Battle of Bautzen




Arc de Triomphe: BAUTZEN


May 20, 1813 - May 21, 1813

French victory.

After the loss of the Battle of Lützen, the combined Russian and Prussian army of Prince Wittgenstein retreated eastward. Ordered to make a stand by Czar Alexander and the King of Prussia, Wittgenstein took up a defensive position at Bautzen and formed a line seven miles long.

On the 19th, Napoleon arrived on the scene and in his reconnaisance overestimated the strength of his enemies. While Napoleon estimated his enemies to have 150,000 soldiers, they only had 96,000 men and 450 guns. In contrast, the French soon had 115,000 men on the scene with 84,000 more approaching from the north in four corps under the overall command of Marshal Ney. As the French corps began to arrive, Marmont's VI Corps and Macdonald's XI Corps formed the center, while Oudinot's XII Corps held the right to the south and Bertrand's IV Corps held the left to the north. Ney's III Corps and Lauriston's V Corps were approaching from the north to form the extreme left, and they were supported by Victor's II Corps and Reynier's VII Corps. The Imperial Guard were kept in reserve to be used as needed.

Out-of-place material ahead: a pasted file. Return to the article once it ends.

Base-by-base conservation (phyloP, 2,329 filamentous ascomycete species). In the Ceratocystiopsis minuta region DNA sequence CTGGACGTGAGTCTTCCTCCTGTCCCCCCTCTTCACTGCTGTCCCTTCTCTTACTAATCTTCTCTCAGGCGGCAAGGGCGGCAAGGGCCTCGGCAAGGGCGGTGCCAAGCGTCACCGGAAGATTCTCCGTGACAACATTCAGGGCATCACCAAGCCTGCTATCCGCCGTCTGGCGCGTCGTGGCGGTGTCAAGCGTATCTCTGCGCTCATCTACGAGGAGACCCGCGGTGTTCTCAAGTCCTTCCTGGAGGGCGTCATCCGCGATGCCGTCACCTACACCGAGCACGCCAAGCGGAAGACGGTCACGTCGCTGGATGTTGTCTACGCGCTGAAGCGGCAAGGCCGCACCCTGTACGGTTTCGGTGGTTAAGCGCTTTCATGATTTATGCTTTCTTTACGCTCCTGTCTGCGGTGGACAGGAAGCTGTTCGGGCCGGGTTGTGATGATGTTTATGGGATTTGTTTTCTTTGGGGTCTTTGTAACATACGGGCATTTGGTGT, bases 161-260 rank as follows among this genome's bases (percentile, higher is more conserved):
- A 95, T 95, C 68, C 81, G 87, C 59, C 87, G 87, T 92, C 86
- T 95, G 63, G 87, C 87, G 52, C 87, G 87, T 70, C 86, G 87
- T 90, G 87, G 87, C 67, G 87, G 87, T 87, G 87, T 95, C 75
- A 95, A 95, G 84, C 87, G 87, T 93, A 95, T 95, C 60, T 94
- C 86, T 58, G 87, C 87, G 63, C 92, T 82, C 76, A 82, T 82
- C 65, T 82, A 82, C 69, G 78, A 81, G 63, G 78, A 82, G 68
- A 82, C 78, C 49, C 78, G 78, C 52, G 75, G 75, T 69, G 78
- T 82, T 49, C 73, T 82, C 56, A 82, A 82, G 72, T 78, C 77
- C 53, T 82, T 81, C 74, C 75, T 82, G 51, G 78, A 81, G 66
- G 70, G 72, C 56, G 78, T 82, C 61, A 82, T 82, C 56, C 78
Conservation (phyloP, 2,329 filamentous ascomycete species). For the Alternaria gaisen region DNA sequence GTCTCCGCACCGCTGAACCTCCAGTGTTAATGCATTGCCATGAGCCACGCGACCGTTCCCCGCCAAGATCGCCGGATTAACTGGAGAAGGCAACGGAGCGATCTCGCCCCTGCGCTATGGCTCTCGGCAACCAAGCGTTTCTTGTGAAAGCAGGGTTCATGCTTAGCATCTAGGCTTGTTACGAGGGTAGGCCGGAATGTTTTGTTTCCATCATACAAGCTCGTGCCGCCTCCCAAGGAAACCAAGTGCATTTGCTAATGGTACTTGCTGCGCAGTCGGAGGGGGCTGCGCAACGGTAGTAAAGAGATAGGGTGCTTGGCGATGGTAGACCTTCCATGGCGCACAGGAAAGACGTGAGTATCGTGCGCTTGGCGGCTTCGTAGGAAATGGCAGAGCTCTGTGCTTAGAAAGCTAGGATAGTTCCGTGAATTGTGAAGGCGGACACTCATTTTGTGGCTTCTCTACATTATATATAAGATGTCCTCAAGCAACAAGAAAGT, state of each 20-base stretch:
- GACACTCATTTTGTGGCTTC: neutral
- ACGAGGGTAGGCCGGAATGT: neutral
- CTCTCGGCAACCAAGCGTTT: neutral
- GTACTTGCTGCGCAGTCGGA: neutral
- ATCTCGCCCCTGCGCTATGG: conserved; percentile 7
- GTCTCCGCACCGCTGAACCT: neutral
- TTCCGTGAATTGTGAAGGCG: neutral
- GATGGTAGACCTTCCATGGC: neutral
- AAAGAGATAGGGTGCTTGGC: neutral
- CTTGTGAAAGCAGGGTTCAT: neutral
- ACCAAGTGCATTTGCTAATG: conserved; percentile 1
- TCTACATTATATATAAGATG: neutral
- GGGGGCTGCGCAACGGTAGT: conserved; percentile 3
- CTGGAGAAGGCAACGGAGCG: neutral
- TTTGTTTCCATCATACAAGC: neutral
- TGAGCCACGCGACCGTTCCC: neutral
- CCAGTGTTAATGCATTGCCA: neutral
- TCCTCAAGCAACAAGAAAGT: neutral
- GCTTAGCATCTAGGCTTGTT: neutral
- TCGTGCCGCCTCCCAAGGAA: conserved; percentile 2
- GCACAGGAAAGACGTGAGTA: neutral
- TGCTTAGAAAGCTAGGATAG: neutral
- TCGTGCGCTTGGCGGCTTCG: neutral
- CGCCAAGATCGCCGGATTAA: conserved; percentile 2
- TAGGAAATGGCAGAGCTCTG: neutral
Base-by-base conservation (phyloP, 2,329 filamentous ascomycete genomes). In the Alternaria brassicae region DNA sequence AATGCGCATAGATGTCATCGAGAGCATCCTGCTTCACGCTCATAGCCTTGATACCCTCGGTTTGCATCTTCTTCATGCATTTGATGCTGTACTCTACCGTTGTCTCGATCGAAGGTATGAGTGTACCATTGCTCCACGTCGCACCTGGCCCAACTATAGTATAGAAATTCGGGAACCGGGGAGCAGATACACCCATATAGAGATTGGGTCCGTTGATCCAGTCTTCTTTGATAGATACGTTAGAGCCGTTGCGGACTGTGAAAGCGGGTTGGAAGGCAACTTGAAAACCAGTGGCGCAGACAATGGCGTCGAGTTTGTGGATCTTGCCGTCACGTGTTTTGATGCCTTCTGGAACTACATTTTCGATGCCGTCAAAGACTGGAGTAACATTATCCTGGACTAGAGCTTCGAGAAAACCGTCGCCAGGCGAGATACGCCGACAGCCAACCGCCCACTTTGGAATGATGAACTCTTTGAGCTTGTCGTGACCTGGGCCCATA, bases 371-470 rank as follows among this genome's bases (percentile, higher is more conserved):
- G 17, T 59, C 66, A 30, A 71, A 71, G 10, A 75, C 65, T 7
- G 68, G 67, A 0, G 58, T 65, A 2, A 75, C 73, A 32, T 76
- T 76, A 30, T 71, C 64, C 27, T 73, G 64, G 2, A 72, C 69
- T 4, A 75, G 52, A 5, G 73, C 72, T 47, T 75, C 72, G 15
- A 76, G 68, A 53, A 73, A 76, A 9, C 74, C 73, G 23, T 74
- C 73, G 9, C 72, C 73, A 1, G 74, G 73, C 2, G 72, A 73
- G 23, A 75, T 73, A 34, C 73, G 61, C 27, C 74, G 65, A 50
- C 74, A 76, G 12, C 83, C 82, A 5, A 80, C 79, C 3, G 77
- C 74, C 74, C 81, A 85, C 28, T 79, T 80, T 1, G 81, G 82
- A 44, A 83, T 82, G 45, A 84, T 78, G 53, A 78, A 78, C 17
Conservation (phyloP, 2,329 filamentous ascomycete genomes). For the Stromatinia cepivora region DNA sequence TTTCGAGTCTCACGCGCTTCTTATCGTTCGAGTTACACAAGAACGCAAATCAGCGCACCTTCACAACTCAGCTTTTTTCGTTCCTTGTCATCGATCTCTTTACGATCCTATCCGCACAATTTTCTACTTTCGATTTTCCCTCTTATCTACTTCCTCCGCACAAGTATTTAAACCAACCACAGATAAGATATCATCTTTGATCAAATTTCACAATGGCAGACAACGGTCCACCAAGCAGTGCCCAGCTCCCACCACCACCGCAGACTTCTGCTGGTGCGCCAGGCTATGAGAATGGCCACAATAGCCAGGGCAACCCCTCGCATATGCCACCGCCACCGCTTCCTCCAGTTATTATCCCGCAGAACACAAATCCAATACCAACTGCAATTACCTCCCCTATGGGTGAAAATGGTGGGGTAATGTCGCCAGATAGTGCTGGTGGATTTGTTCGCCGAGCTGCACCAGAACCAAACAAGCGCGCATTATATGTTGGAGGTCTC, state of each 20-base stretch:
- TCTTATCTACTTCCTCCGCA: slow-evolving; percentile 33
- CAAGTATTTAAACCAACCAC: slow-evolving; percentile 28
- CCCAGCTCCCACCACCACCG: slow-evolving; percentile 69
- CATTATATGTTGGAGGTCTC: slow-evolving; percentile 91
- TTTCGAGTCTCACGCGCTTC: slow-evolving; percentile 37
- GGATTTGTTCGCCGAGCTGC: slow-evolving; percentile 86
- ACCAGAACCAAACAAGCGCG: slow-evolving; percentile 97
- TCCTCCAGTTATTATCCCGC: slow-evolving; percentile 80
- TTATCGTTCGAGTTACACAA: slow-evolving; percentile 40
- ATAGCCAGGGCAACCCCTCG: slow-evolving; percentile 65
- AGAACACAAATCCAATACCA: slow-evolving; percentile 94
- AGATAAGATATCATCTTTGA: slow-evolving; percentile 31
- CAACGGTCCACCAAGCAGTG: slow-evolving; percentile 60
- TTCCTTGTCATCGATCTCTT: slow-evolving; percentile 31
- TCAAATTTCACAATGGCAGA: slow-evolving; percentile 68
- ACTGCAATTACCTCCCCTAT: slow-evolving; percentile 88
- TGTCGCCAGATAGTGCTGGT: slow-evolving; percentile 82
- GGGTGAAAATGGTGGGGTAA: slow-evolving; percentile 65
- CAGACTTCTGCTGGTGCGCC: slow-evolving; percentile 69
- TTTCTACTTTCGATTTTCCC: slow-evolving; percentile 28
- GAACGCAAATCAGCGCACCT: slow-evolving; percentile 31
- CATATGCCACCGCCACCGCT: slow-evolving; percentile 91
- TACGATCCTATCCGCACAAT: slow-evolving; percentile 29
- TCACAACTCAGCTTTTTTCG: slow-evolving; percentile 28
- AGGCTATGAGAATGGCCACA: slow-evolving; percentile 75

Later on the 19th, a force under Generals Barclay de Tolly and Yorck set forth from the Allied line to determine the French positions. Bertrand detached his Italian division to intercept them, but they were soon overrun. General Kellerman's cavalry quickly moved to stop the Allied force, and the advance elements of Ney's and Lauriston's corps also launched into an attack, forcing the Allies to retreat back to their lines.

The Emperor's battle plan was a sound one. Both flanks would attempt to envelop the Allied line, forcing the Allies to reinforce both ends of their line. After the Russians had sufficiently weakened their center in reinforcing their wings, Bertrand and Marshal Soult would attack the Allied right center, breaking the line at that point, while Ney moved his Corps into the enemy rear and cut off their line of retreat. Soult was specifically placed in charge of the French left center, for he was quite experienced with such maneuvers, having led a similar attack on the Pratzen Heights at the Battle of Austerlitz.